Earlier I mentioned that I chose a class 1 bike, limited to 20 mile per hour assistance (you can actually go faster, on downhills and such, but it only assists you up to 20 miles per hour). I decided that I wanted an e-bike that would allow me to travel somewhere near that upper limit most of the time, without draining the battery too much or making me too tired.

Here I have to take a little detour to explain that most e-bikes offer different levels of torque assistance, selectable via push buttons on the handlebars. Higher levels of torque multiplication translate into greater propulsion and decreased range and vice versa. Most e-bikes offer at least three levels of assistance: an Eco mode, a Touring mode, and a Sport mode. The place where real-world experience on the e-bike comes into play is because you can’t assume that Eco mode experience is the same on two different e-bikes: the torque limits (and associated ranges) are usually different on different models. More confusing yet, you can have an e-bike where the Eco mode supplies more torque yet still has a longer range due to a larger battery or more efficient drive system.

In my decision process I started with the lowest model e-bike from Gazelle, a Dutch supplier of e-bikes sold in-store at specialty bicycle shops, and tested each of them to see what price would I have to pay to get an e-bike with enough “oomph” in Eco mode to allow me to sustain 18 miles per hour indefinitely (or at least with the effort I was used to expending). With a test ride, I found that their lowest spec bike, the Gazelle Medeo T9 City model, didn’t offer enough torque in Eco mode; I found that I had to increase assistance to Tour mode to maintain 18 miles per hour. Riding in Tour mode on this cheapest bicycle would have dropped the range from 65 miles in Eco mode down to 35 miles in Tour mode, an unacceptable trade-off.

Going to the next model up, the Gazelle T9 Medeo (standard) the torque limit in Eco mode was increased from 30 newton-meters to 35 newton-meters. That 17% increase in Eco mode torque was enough to allow me to meet my 18 mile per hour goal on flat ground. This was a case where the Tour mode torque of the City model was coincidentally equal to Eco mode torque of the standard model, with nearly double the range due to staying in Eco mode! So the T9 Medeo standard model met my requirements nicely, with a theoretical Eco-mode range of 60 miles that was a little more than double the round-trip distance of my commute.

Display Showing Range And MPH
Display Showing Range and MPH

Having this margin of safety in range is important because the battery may not offer as much energy in cold weather, and sometimes I might need to use Tour mode for most of the ride due to headwinds. Incidentally, I have found the estimated battery range to be pretty accurate overall, though you can be fooled by the range number updated continuously on the handlebar display; this instantaneous forecast is a function of battery charge, assistance level, and the recent power output history. Sometimes after going up a hill you will see the forecasted range actually go UP as you pedal along at lower power output!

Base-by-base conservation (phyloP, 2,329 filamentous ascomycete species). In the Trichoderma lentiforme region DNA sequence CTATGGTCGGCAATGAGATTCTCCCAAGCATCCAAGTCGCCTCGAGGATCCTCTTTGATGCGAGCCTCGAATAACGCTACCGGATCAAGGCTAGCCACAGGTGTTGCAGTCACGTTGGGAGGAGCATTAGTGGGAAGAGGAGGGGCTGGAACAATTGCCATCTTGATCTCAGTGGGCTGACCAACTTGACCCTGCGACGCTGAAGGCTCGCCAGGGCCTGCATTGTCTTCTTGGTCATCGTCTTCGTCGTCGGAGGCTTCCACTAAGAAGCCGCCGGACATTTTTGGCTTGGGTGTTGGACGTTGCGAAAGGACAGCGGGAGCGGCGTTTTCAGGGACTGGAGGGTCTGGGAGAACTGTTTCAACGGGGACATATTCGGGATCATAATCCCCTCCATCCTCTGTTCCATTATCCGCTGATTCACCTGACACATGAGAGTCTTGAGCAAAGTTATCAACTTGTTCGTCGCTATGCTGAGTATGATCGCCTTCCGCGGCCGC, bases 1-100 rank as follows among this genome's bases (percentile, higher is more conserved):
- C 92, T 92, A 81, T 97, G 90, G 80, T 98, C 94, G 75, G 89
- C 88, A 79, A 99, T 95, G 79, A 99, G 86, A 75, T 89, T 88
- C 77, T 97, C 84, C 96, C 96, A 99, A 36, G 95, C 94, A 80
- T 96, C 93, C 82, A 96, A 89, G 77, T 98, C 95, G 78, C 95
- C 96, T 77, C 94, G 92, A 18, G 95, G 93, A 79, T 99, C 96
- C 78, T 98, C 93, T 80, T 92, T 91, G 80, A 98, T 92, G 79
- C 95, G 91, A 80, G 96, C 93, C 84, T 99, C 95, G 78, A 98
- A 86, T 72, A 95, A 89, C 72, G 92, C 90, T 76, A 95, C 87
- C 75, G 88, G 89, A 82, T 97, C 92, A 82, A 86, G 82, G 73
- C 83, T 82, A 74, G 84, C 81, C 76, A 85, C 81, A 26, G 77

You might be wondering about the next model up in price, the Gazelle Medeo T10. The T10 has one more gear range on the derailleur (10 versus 9), a motor that offers greater torque multiplication in each mode, a battery mounted lower on the frame, and a price $500 greater. I had already found out from my test rides that I was only using the top five gears of the 9-speed cassette on the T9, so adding a tenth gear in the middle was of no benefit. The greater torque multiplication in Eco mode might have kept me out of Tour mode on small hills, but my route is mostly flat with one big hill that was going to require Tour mode regardless. The lower center of gravity with the battery might have been nice, but not $500 nicer.

From there the e-bike features (and costs) can go up ridiculously. The top-of-the-line Gazelle e-bike has continuously variable gearing in a sealed rear hub, a carbon fiber belt drive, and class 3 speed; it costs nearly $5000 dollars. While the carbon fiber belt drive and sealed hub gearing are said to be more weather-proof and lower maintenance, I didn’t think that they justified the much higher price for me. One wonderful feature that all of the Gazelle bikes have, even on the lower-priced models, is hydraulic disc brakes; once you use them in the rain you’ll never go back to rim brakes!

View Of Chainguard And Derailleur
Gazelle Medeo T9

I ended up purchasing the Gazelle Medeo T9 standard model locally in-store, with 9-speed derailleur drivetrain, bottom bracket motor, 60 mile Eco range, hydraulic disk brakes, front suspension forks and sturdy Dutch bicycle styling for $2600.

At this point, you might be wondering how much I was able to reduce my commute time. Although I was able to raise my cruising speed from 14 miles per hour to over 18 (an increase of about 30%), the stoplights and other traffic controls mean that my overall commute time only went down about 20% (from 75 minutes to under 60).